Spending an Entire Weekend Focusing On Workout Recovery Opened My Eyes to Just How Much I Need It
Sometimes taking time for recovery is even harder than making time for a hard-core workout.
When one gets invited to attend a weekend of workouts at a gorgeous resort in the Arizona desert with a bunch of other fitness fanatics and top trainers, one gives a resounding, "Hell, yes." That's precisely what I said when I was invited to the Michelob Ultra FitFest last month-except, before I could even throw my running shoes in a bag, I knew I had one big problem. I was totally burned out.
As a health writer with a busy workout schedule and a looming half marathon approaching, I had been pushing myself harder than usual, squeezing in miles and strength training classes until I crashed, too tired to even go to a restorative yoga class on the weekend even though my body was begging for it. The trio of foam rollers in the corner of my room was gathering dust.
The idea of spending a weekend doing four-a-day boot-camp classes was giving me some anxiety. I knew what my body really needed was some time for recovery. So, I switched up my schedule to focus on balance. Here's what I learned about just how badly I needed it. (Related: The Best Workout Recovery Method for Your Schedule)
Why Workout Recovery Is So Important
Recovery days-think: yin yoga, foam rolling, slowing your pace to go for a walk instead of a run-are just as important as workout days, says Alissa Rumsey, C.S.C.S., R.D., a personal trainer and nutritionist in New York. In case you need a refresher, "rest days give your muscles and connective tissue time to rebuild between workouts," explains Rumsey. "If you aren't taking enough time for recovery, then you'll continue to break down your muscles and won't see benefits from your workouts." (P.S. This Is What Your Ultimate Recovery Day Should Look Like)
Rest and recovery days are also key to helping you prevent injuries-something I was starting to worry about as my hips had recently taken to aching on long runs. "If you aren't allowing time for your body to recover between workouts, you are more likely to develop an injury. Plus, too much exercise and not enough rest can also cause sleep disturbances, an impaired immune system, and mental fatigue," says Rumsey.
Yeah, I definitely needed a couple of recovery days. So, instead of the HIIT and dance cardio classes I had planned to pack in that weekend, I booked only two classes-yoga for both mornings-and filled the rest of my schedule with foam rolling clinics, balance and stability training, and plenty of downtime to lounge by the pool and hike the surrounding desert trails.
Work Hard, Recover Harder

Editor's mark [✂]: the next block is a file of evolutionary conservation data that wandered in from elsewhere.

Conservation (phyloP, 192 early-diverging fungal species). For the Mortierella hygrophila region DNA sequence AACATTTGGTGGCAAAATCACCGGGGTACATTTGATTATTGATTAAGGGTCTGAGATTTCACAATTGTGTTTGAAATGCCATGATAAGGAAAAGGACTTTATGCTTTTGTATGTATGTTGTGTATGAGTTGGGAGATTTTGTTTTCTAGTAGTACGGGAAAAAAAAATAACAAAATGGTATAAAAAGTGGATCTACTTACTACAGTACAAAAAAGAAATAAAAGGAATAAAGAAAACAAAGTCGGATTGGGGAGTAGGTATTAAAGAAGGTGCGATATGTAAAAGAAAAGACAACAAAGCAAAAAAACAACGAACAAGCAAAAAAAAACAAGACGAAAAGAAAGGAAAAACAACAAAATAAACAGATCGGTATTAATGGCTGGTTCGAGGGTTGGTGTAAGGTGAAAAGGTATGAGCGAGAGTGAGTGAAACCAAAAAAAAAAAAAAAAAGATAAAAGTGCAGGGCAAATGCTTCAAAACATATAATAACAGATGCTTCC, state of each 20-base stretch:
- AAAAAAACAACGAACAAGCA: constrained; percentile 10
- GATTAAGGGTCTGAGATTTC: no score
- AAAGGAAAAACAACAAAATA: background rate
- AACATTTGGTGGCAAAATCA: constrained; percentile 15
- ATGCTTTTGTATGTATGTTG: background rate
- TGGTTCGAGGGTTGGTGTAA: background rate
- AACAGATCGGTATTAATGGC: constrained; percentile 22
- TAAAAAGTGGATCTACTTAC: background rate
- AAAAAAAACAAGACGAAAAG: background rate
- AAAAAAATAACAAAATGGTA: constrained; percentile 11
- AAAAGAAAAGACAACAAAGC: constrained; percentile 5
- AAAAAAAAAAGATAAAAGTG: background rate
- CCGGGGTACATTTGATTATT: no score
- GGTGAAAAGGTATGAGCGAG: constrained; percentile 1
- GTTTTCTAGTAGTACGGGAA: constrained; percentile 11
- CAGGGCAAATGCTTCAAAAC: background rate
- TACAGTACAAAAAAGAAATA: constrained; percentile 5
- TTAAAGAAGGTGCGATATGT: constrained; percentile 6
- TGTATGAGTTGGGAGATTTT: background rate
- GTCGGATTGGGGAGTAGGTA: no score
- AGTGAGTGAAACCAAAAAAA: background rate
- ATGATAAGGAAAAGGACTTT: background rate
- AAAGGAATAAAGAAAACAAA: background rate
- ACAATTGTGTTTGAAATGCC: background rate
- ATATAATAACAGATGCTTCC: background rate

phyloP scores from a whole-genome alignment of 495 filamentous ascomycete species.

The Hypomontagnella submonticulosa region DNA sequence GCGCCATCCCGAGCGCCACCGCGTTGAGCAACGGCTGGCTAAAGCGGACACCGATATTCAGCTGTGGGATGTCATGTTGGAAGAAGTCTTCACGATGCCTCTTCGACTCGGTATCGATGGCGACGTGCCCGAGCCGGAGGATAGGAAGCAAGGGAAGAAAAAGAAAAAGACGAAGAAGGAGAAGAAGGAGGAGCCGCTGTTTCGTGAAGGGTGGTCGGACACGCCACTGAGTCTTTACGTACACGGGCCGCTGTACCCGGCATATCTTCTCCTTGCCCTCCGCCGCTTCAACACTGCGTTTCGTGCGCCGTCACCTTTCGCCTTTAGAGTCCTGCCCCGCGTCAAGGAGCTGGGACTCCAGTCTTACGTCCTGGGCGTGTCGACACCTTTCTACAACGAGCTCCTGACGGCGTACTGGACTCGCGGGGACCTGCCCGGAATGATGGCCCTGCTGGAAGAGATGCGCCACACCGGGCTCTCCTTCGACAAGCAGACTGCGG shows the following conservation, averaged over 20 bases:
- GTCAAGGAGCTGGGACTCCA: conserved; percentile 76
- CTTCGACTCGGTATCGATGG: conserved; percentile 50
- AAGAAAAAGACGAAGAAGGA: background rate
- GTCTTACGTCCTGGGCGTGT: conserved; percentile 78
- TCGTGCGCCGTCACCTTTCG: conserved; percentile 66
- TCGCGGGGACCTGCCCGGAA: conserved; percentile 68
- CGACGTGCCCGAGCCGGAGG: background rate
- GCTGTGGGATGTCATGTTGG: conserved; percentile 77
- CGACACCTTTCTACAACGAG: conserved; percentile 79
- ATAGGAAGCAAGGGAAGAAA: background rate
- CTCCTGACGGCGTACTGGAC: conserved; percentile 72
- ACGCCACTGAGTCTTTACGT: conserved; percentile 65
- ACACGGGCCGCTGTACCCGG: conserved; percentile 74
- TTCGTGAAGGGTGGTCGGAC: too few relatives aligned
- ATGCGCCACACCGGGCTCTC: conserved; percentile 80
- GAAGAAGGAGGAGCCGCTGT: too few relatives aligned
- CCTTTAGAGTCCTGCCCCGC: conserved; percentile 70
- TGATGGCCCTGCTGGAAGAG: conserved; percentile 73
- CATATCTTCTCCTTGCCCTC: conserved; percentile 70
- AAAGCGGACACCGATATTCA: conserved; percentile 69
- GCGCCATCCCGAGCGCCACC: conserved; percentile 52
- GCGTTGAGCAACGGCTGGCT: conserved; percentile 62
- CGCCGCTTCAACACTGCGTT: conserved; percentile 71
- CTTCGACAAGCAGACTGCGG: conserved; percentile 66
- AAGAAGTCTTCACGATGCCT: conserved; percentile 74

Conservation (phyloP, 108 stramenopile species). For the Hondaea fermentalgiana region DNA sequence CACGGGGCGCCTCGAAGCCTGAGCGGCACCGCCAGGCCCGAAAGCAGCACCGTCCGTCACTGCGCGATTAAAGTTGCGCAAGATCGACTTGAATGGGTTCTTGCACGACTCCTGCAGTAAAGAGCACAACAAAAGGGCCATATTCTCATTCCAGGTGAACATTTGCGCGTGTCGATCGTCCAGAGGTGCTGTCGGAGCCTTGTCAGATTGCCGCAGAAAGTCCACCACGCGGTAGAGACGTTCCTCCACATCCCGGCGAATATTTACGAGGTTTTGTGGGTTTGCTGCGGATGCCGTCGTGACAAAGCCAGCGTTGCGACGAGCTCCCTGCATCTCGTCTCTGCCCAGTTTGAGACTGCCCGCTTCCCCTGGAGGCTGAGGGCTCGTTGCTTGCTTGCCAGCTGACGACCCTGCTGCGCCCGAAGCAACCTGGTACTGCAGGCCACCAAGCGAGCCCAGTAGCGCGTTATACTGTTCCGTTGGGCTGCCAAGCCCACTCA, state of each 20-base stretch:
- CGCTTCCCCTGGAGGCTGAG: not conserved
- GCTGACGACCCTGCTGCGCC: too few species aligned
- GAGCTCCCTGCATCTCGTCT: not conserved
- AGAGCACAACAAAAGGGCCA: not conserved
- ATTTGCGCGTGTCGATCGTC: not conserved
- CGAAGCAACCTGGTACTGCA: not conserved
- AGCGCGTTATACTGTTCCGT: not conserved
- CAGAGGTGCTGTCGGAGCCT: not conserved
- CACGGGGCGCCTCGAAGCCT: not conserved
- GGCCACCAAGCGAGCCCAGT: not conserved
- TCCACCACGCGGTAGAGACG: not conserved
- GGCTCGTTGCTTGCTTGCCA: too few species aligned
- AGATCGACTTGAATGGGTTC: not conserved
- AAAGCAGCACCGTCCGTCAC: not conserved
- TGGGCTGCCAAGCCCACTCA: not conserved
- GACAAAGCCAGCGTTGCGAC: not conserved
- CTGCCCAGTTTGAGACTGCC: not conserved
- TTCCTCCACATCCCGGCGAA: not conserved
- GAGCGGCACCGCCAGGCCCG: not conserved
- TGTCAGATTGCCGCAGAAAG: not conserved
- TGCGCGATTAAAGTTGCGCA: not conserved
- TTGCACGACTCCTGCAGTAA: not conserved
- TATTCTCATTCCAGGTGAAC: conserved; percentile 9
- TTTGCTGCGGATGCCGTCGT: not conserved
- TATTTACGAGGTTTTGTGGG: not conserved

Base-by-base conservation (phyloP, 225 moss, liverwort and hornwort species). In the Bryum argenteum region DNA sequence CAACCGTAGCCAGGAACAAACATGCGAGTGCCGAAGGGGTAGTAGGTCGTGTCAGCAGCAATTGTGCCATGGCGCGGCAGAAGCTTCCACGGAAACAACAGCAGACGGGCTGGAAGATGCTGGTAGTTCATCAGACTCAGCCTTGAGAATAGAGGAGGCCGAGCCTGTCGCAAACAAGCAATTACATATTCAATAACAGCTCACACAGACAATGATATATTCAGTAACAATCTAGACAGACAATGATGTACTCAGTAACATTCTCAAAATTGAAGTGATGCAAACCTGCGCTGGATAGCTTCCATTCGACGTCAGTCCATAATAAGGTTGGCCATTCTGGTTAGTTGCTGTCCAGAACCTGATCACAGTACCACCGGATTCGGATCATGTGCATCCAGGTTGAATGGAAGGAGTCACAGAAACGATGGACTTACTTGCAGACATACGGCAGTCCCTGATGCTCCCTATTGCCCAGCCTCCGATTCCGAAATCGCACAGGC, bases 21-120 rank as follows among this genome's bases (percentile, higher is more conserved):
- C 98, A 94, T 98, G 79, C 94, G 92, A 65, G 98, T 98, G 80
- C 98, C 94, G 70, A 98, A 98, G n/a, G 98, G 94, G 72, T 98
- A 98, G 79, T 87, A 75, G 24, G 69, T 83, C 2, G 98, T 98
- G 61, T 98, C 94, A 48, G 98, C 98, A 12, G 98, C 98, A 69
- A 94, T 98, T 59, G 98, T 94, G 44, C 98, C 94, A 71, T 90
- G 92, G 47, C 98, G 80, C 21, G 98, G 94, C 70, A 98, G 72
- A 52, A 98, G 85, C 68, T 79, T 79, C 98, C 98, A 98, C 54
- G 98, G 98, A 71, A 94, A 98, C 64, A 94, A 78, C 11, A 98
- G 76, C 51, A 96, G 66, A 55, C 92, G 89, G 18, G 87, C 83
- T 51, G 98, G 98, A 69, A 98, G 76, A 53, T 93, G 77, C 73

Almost immediately, I realized my weekend of recovery was going to be way harder than I thought. Surrounded by fitness influencers and fellow health nuts, all anyone wanted to do was compare schedules: Are you taking Shawn Booth's Boothcamp? How about the City Surf class? How many cycling classes are you signed up for? While everyone else was busy sweating it out, I was going to be feeling lazy by the pool.
But no sooner had my weekend of recovery started than I knew I'd definitely made the right decision. Instead of getting up and going for a run first thing in the morning (my usual routine that's lately been leaving me feeling achy and drained by lunch), I went for a slow and steady sunrise hike instead, feeling awake and revitalized by the time I arrived at a.m. yoga.
After a particularly juicy yoga class in which I realized just how sore and stiff every single muscle in my body had been, I went in for balance and stability training. There, Polly de Mille, an exercise physiologist and the clinical supervisor of the Tisch Sports Performance Center at the Hospital for Special Surgery in New York, had me kick off my tennis shoes and do simple balance exercises to assess where I might be opening myself up to running injuries, giving me simple moves to build up my stability. Next up, an hour-long foam rolling clinic where de Mille had us plop down on mats and roll through every muscle group section by excruciatingly good section. (Want your own master class? Here's how to foam roll your entire body.) Walking out, I felt like I'd literally been given a new body-the kind of wrung-out bliss you feel after a day spent at the spa.
Afterward, I took a nap-yes, a nap-before heading to the pool for some gentle laps. By dinner, as everyone recounted tales of their super-intense days and compared sore muscles, I barely felt like I'd missed out at all.
What I Learned About Prioritizing Recovery
When I'd first planned my recovery weekend schedule, I felt like I'd be doing nothing all weekend. But by the time I was on the plane home, I realized I'd done so much for my body.
After just two measly days focusing on recovery, I felt like my body was screaming "Thank you!" My muscles were a little sore from the yoga and hiking but not in pain, my flexibility and mobility had noticeably improved, and when I woke up (feeling well-rested before my 7 a.m. alarm even went off, I might add), I felt fresher than I had in months, without a hint of stiffness and barely a creaky joint.
The feeling made me realize just how off-balance I'd let my routine get. Since I won't be heading off on a yoga retreat every weekend (if only…), I needed to bring that balance back into my weekly routine by prioritizing active recovery and rest days. Sometimes that's easier said than done, but I've started by dusting off my foam roller. At the suggestion of de Mille, I've started carving out 15 minutes before my morning run to roll-a habit that's helping me feel less sore post-run. Taking that extra time means cutting my morning miles a little short but that's okay-my body deserves it.